POLICY

A History of the Quad

By Staff Writer
June 30, 2022
On May 24 of 2022, the leaders of the US, Australia, India and Japan gathered together in Tokyo for the Quad Leaders’ Meeting. This was just the second such meeting of the national leaders, but during the talks they had a candid discussion on regional and global situations, including the impact of the situation in Ukraine on the Indo-Pacific; they concurred on the further promotion of practical cooperation in making the region more resilient as it faces the pressing challenges of COVID-19, climate change, and infrastructure issues; and they confirmed their commitment to continuing close coordination with each other.
The leaders of the four Quad nations
The leaders of the four Quad nations met in Tokyo to discuss the many crises currently facing the Indo-Pacific region and the world. (Photo: Cabinet Public Affairs Office)
But what is the Quad, and how did it come to be? The Quad, which is the colloquial name for the Quadrilateral Security Dialogue, is a strategic security dialogue between Japan, Australia, India, and the US, the four largest democracies in the Indo-Pacific region. Together, these four nations share fundamental values and are committed to strengthening a free and open international order based on the rule of law, and have been promoting practical cooperation in various fields, including vaccines, infrastructure, climate change, and critical and emerging technologies, to realize a "Free and Open Indo-Pacific (FOIP)." The four countries have also concurred on the importance of making positive contribution to the region.

The first informal appearance of the Quad came in the wake of the 2004 Indian Ocean earthquake and tsunami, which caused terrible devastation and loss of life in many countries throughout the region. Following this disaster, Japan, Australia, India and the US formed a core group to lead the support of the international community. Together, they were able to not only provide much needed humanitarian aid, but also to coordinate relief efforts coming in from the rest of the world.
The first official “Quad” meeting was held just over two years later in 2007, at the invitation of then-Prime Minister Abe of Japan. His idea was that a dialogue between like-minded nations, working in cooperation to support the development of the Indo-Pacific, might eventually grow into an “Asian Arc of Democracy”. The initial meeting was just an exploratory one, with no formal agenda and no fixed conclusions, but it established expectations that there would be subsequent meetings.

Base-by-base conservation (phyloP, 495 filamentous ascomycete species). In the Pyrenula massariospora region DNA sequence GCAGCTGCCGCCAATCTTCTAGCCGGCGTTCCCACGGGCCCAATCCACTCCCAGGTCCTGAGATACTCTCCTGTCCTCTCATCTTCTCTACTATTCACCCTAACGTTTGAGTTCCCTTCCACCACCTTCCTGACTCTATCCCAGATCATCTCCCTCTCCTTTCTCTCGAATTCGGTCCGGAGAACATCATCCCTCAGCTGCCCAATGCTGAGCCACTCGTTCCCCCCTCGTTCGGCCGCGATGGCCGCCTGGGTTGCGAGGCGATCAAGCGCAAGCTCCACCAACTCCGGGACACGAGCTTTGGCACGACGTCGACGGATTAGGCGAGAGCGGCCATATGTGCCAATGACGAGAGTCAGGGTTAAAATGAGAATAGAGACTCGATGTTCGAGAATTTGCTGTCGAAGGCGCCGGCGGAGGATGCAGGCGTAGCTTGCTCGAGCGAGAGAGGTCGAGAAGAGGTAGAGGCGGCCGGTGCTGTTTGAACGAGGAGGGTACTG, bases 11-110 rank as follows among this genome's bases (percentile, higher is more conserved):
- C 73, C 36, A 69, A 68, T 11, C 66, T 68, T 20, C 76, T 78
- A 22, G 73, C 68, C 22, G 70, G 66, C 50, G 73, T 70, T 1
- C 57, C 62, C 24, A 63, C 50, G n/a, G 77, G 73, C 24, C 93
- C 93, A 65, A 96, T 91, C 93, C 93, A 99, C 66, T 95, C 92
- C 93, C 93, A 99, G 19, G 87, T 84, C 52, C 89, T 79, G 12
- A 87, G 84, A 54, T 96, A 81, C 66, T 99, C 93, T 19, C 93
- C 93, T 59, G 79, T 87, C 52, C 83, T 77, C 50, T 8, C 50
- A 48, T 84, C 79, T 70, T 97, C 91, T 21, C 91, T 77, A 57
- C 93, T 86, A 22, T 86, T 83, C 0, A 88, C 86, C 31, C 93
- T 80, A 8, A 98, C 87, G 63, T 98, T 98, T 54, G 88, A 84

It would not be until 2019 that the foreign ministers of the four nations would meet together again for the first time, coming together for the UN General Assembly. All four countries had gone through changes in the ensuing ten years, and the geopolitical situation in the Indo-Pacific had transformed significantly. This time, interest in developing the role of the Quad as a formal organization was stronger, and an agreement was made for future meetings. In addition, “Quad Plus” meetings were held with additional nations, such as New Zealand, South Korea, and Vietnam, who were invited to discuss their approaches to controlling the spread of COVID-19.
The first meeting between the leaders of the four countries would come in March of 2021. At the beginning of the month, US President Biden and Australian Prime Minister Morrison announced that they would be meeting with Japanese Prime Minister Suga and Indian Prime Minister Modi. The ongoing COVID-19 pandemic made it necessary for this first leaders’ conference to be held online, and it was the foremost topic of discussion, as they talked about plans for producing and distributing vaccines, and about how to deal with the social, economic, and health impacts of the pandemic.

In addition, the four countries have been promoting practical cooperation in various other areas, including quality infrastructure, maritime security, counter-terrorism, cyber security, and humanitarian assistance and disaster relief, with the aim of realizing a "Free and Open Indo-Pacific (FOIP).” During this meeting, the leaders concurred to launch working groups on vaccines, critical and emerging technologies, and climate change. While confirming the steady progress in these areas, the leaders agreed to launch working groups in the areas of quality infrastructure, space, and cyber security, as well as to strengthen cooperation in the areas of clean energy and people-to-people exchange at the summit meeting in September 2021.
Six months after meeting online, the first in-person Quad leaders’ meeting was held in Washington D.C. on September 24, 2021. The four leaders confirmed the steady progress at the working groups that had been launched following the March meeting, They strongly emphasized their willingness to contribute to the positive development of the region through practical cooperation, and issued a joint statement that, among other things, affirmed their commitment to promoting free, open, rules-based order, rooted in international law and undaunted by coercion, to bolster security and prosperity in the Indo-Pacific.

The crises currently facing the world have made it clear that international cooperation will be essential to preserving democracy, human rights and sustainable economic growth. Fortunately, after the success of recent meetings, the leaders of the four countries have pledged their commitment to the continuing development of the Quad relationship.
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